‘Gag Order’ Applies To All But Reyna, Says Lawyer

Waco – The apparently charmed actions of incumbent elected District Attorney Abel Reyna continue to draw chain lightning in the black and gold case of Matthew Clendennen, who was arrested at Twin Peaks on May 17, 2015, wearing a Scimitars cut.

Though he no longer owns a hog or is a member of a club affiliated with the Cossacks, he’s still facing indictment for engaging in organized criminal behavior and a superseding charge of conspiring to commit capital murder.

In a filing for the immdidate order to show cause why Reyna “should not be held in contempt of court of court,” defense attorney F. Clinton Broden hammered on the fact that though Visiting Judge Doug Shaver ordered Reyna to immediately take down ads on his Facebook page and on the air that depict the arrest of Clendennen on the fateful day, Reyna continues to “thumb his nose” at the directions of the Court.

In a hearing Monday morning – primary election eve – Judge Shaver said he was not sure if a gag order issued prior to Reyna’s self recusal by 54th Criminal District Judge Matt Johnson would still apply, the Judge said were he sure, he would order him taken into custody.He told Reyna he “should be ashamed of yourself.”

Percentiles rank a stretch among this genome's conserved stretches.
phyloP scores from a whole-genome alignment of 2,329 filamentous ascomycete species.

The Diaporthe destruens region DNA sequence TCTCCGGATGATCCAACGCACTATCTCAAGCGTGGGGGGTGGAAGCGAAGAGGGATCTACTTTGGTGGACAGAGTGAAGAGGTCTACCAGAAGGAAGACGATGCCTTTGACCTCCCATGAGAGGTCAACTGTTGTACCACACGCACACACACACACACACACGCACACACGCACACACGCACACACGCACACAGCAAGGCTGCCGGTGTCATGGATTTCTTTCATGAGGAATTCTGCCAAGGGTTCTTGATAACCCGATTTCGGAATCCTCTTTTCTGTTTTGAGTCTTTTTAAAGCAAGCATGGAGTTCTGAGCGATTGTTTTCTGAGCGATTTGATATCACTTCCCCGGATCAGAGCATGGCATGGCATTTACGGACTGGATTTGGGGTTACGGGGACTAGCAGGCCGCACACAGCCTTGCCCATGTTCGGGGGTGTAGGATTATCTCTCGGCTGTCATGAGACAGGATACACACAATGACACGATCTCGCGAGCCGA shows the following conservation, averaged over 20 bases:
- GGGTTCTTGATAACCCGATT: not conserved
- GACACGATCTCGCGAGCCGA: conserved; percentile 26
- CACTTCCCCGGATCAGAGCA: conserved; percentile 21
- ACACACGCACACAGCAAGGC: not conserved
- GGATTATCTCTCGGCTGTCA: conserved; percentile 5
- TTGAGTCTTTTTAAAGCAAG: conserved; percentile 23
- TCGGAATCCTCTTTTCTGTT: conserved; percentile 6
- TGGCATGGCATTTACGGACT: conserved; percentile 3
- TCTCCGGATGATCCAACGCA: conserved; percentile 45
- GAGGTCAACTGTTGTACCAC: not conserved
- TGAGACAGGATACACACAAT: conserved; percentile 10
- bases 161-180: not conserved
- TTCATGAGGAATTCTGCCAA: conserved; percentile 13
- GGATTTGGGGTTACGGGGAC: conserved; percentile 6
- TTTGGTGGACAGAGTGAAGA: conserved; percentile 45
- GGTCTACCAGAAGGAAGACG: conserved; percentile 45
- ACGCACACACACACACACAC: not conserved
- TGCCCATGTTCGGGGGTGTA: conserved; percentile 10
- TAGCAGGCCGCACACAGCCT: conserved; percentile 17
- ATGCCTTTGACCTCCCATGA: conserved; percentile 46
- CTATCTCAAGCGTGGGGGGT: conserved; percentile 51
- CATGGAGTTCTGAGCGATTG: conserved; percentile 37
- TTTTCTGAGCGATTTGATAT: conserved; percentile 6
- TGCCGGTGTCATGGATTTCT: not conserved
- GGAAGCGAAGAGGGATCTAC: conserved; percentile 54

As of 3:30 pm the same day, Reyna had not complied with his order, an action Broden said would take only a “few mouse clicks” for anyone with even “rudimentary” computer skills.

As to the applicability of the gag order to Reyna, Broden noted in his motion that,

The Court was worried that, because Reyna’s office recused itself from the case, that the ‘gag order’ might not cover Reyna. Mr. Clendennen notes that the ‘gag order’ covers ‘witnesses…who have testified in investigative or adjudicative proceedings’ in the case. In fact, Reyna’s purported reason for recsing himself in this case was that he has testified in an adjudicative proceeding in the case.

So, the famous “gag order” so often cited by cops and robbers, lawyers and defendants throughout the Twin Peaks saga seems to apply to everyone but the “elected Criminal District Attorney,” Abelino Reyna, who faces a “coin flip,” do-or-die decision today at the polls in a primary election with his single challenger, home town lawyer Barry Johnson, recently returned from a 30-year career as manager of a Dallas law office.

In denying a motion for a speedy trial on Monday, Judge Shaver ordered a trial date of October 5, according to Broden, who had sought dismissal of the case due to repeated delays imposed by Reyna’s stalling tactics over discovery.

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